Dallas police chief Ulysha Reneé Hall announced her resignation on Tuesday following criticism from the city council over her crackdown on violent protests in the city.
Dallas City Council bashed Hall in August after the Dallas Police Department released a report detailing its response to a massive protest in June, which included arresting more than 647 and using tear gas to quell riots. While city council members said the incident damaged the community’s trust in police, Hall insisted the department’s approach to quelling the protest kept Dallas from being overtaken by riots.
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"Other cities are still experiencing violent protests, looting, injuries to officers. We're not seeing that," Hall said in August. "So for everything that we recognized that we could’ve done differently, I think we are not looking at things we did right."
In her resignation letter, Hall, the first black woman to serve as Dallas’s top cop, referenced challenges she’s faced reforming the police department during her three-year tenure.
"We have accomplished so much by standing together in support of community policing and changes in the way our officers perform their duties in 2020. It has not been easy," Hall wrote. "I am proud that this department has not only coped with an unthinkable series of events, but we have also managed to implement critical reforms that were clearly needed for the Dallas Police Department to meet our 21st Century Policing goals."
Many supporters have lauded Hall’s attempts to implement police reform. She created a police oversight board and eliminated the department's 72-hour rule, which gave officers three days to tell their side of the story if they were involved in a police shooting.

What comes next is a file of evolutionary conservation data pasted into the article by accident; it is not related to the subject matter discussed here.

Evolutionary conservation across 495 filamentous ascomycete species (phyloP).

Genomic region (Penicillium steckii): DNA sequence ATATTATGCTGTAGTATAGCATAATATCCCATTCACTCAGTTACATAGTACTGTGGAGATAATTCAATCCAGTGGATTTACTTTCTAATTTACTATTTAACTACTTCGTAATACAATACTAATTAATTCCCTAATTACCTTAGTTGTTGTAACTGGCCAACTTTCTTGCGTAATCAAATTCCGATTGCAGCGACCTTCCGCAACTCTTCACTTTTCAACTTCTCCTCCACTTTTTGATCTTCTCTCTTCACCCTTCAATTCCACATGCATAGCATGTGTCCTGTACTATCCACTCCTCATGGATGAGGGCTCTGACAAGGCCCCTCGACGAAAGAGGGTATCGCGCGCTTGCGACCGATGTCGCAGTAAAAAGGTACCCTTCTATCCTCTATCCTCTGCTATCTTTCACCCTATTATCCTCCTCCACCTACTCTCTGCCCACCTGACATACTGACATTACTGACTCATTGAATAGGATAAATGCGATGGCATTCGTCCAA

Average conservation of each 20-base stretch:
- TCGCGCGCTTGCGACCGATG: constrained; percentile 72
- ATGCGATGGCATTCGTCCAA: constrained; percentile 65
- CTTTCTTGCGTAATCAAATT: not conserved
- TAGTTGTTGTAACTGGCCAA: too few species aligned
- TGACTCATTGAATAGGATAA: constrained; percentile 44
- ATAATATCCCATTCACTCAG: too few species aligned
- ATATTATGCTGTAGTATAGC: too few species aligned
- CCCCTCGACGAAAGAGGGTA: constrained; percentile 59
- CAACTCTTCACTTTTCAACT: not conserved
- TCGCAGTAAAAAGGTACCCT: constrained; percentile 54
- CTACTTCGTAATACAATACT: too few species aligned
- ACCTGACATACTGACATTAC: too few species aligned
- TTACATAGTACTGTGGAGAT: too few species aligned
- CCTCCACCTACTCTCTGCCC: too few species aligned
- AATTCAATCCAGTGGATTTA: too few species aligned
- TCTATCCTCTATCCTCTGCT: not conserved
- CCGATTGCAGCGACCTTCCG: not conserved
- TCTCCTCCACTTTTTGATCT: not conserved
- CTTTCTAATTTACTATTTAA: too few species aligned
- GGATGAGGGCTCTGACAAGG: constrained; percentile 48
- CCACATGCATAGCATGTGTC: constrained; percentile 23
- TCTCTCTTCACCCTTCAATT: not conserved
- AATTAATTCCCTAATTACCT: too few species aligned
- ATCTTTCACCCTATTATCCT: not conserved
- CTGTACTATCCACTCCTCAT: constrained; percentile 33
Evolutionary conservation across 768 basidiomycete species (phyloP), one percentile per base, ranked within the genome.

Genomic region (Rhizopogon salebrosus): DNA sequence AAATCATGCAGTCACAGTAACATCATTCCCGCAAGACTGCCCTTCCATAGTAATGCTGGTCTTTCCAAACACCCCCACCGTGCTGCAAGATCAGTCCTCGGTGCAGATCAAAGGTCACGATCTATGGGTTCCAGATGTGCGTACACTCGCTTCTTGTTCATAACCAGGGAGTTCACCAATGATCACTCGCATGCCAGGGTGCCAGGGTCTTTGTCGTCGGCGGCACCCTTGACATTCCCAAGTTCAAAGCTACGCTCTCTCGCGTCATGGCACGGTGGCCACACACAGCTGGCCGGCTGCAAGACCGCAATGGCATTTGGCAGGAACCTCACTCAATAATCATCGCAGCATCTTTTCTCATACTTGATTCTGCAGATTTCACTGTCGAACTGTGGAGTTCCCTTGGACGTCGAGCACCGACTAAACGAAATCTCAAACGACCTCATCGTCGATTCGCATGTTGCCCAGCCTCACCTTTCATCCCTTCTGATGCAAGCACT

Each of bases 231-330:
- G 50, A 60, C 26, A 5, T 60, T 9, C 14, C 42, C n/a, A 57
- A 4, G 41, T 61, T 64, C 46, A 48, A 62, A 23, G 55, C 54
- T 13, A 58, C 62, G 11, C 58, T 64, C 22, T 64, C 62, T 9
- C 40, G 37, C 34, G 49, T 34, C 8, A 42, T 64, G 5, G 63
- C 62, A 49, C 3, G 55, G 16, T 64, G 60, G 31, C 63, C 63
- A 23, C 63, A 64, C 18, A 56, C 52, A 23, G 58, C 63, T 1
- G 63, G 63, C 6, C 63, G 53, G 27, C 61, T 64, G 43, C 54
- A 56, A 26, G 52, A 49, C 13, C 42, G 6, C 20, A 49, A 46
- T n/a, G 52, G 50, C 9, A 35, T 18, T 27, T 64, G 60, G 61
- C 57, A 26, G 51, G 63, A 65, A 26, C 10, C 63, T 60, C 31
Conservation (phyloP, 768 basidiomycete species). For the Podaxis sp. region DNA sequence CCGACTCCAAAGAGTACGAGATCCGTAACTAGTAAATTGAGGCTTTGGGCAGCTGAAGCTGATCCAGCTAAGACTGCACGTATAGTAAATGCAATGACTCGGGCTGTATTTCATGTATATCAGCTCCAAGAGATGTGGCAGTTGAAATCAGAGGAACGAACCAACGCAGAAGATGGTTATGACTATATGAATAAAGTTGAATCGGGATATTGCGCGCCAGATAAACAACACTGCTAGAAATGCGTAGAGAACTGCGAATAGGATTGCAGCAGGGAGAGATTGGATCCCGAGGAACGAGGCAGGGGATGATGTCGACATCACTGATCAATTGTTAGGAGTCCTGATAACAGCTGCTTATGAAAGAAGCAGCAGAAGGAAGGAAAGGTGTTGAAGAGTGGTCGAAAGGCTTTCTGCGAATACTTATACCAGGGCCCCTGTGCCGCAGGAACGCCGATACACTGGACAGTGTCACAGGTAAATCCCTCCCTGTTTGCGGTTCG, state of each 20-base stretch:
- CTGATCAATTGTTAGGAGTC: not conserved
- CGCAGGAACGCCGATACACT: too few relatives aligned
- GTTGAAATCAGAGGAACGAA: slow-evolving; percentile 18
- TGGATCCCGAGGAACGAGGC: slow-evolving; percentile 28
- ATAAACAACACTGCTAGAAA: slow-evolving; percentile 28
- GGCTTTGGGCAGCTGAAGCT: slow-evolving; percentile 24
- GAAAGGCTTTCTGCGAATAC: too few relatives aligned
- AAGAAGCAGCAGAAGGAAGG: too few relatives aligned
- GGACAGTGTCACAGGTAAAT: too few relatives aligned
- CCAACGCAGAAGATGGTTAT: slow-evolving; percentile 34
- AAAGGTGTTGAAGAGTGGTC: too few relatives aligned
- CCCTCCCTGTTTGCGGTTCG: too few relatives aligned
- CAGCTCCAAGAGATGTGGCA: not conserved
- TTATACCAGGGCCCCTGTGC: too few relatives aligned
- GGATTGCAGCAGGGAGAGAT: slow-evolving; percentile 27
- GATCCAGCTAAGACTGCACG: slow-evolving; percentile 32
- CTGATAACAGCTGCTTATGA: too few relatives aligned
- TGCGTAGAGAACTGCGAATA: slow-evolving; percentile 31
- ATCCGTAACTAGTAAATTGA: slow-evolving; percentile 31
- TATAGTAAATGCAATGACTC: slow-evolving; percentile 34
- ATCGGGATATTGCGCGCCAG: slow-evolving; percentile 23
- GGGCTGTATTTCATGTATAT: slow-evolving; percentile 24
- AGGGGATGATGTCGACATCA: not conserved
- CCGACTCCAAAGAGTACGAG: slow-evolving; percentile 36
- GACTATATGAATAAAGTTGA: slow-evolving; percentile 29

Dallas’s Black Police Association president Terrance Hopkins said criticism brought against Hall was unwarranted and cited positive changes Hall fostered during her tenure.
"We increased hiring. We increased pay during tenure," Hopkins said. "So there’s a lot of good things that Chief Hall did for the City of Dallas."
Jesurobo Enobakhare, chairman of the police oversight board, described Hall’s leadership as "historic."
"Everything that this chief has done pretty much has been historic in the city of Dallas: supporting the oversight board, making it easier for residents to submit complaints," Enobakhare said. "Some may not have liked her methods. Some may not have liked some of the decisions she made, but at the end of the day, she was fighting to change the way Dallas policing works."
Hall's resignation is set to go into effect at the end of the year.
Hall is among a handful of female police chiefs who have resigned this summer following a wave of anti-police protests. Erika Shields in Atlanta and Jami Resch in Portland both resigned in June. And Carmen Best, Seattle’s first black female police chief, resigned at the beginning of September after sparring with the city council.